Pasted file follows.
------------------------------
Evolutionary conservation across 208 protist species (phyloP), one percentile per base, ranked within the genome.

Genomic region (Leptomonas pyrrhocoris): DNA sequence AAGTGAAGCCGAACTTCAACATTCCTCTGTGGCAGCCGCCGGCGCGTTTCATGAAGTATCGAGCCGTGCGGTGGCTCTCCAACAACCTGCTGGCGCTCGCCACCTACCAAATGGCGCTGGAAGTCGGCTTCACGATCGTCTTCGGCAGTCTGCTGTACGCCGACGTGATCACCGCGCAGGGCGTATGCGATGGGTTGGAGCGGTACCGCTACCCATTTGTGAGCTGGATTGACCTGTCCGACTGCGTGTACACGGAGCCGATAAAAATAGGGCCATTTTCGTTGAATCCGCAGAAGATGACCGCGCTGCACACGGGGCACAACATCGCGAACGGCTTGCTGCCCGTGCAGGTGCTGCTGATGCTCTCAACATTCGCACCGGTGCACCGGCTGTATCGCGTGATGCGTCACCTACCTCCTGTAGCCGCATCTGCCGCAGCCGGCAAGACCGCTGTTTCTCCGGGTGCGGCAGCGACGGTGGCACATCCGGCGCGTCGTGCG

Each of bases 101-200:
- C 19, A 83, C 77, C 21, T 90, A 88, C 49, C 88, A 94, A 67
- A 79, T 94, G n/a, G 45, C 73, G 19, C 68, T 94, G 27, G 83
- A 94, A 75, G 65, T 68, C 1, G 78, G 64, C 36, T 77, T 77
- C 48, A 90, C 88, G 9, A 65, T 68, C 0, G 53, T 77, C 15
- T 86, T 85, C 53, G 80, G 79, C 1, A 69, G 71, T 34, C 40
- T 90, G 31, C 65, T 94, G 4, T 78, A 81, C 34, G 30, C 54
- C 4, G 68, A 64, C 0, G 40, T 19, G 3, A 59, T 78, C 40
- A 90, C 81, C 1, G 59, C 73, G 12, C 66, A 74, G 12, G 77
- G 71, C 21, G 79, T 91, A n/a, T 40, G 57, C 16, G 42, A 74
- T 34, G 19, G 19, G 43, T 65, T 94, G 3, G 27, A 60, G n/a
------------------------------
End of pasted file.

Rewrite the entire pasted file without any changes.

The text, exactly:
Evolutionary conservation across 208 protist species (phyloP), one percentile per base, ranked within the genome.

Genomic region (Leptomonas pyrrhocoris): DNA sequence AAGTGAAGCCGAACTTCAACATTCCTCTGTGGCAGCCGCCGGCGCGTTTCATGAAGTATCGAGCCGTGCGGTGGCTCTCCAACAACCTGCTGGCGCTCGCCACCTACCAAATGGCGCTGGAAGTCGGCTTCACGATCGTCTTCGGCAGTCTGCTGTACGCCGACGTGATCACCGCGCAGGGCGTATGCGATGGGTTGGAGCGGTACCGCTACCCATTTGTGAGCTGGATTGACCTGTCCGACTGCGTGTACACGGAGCCGATAAAAATAGGGCCATTTTCGTTGAATCCGCAGAAGATGACCGCGCTGCACACGGGGCACAACATCGCGAACGGCTTGCTGCCCGTGCAGGTGCTGCTGATGCTCTCAACATTCGCACCGGTGCACCGGCTGTATCGCGTGATGCGTCACCTACCTCCTGTAGCCGCATCTGCCGCAGCCGGCAAGACCGCTGTTTCTCCGGGTGCGGCAGCGACGGTGGCACATCCGGCGCGTCGTGCG

Each of bases 101-200:
- C 19, A 83, C 77, C 21, T 90, A 88, C 49, C 88, A 94, A 67
- A 79, T 94, G n/a, G 45, C 73, G 19, C 68, T 94, G 27, G 83
- A 94, A 75, G 65, T 68, C 1, G 78, G 64, C 36, T 77, T 77
- C 48, A 90, C 88, G 9, A 65, T 68, C 0, G 53, T 77, C 15
- T 86, T 85, C 53, G 80, G 79, C 1, A 69, G 71, T 34, C 40
- T 90, G 31, C 65, T 94, G 4, T 78, A 81, C 34, G 30, C 54
- C 4, G 68, A 64, C 0, G 40, T 19, G 3, A 59, T 78, C 40
- A 90, C 81, C 1, G 59, C 73, G 12, C 66, A 74, G 12, G 77
- G 71, C 21, G 79, T 91, A n/a, T 40, G 57, C 16, G 42, A 74
- T 34, G 19, G 19, G 43, T 65, T 94, G 3, G 27, A 60, G n/a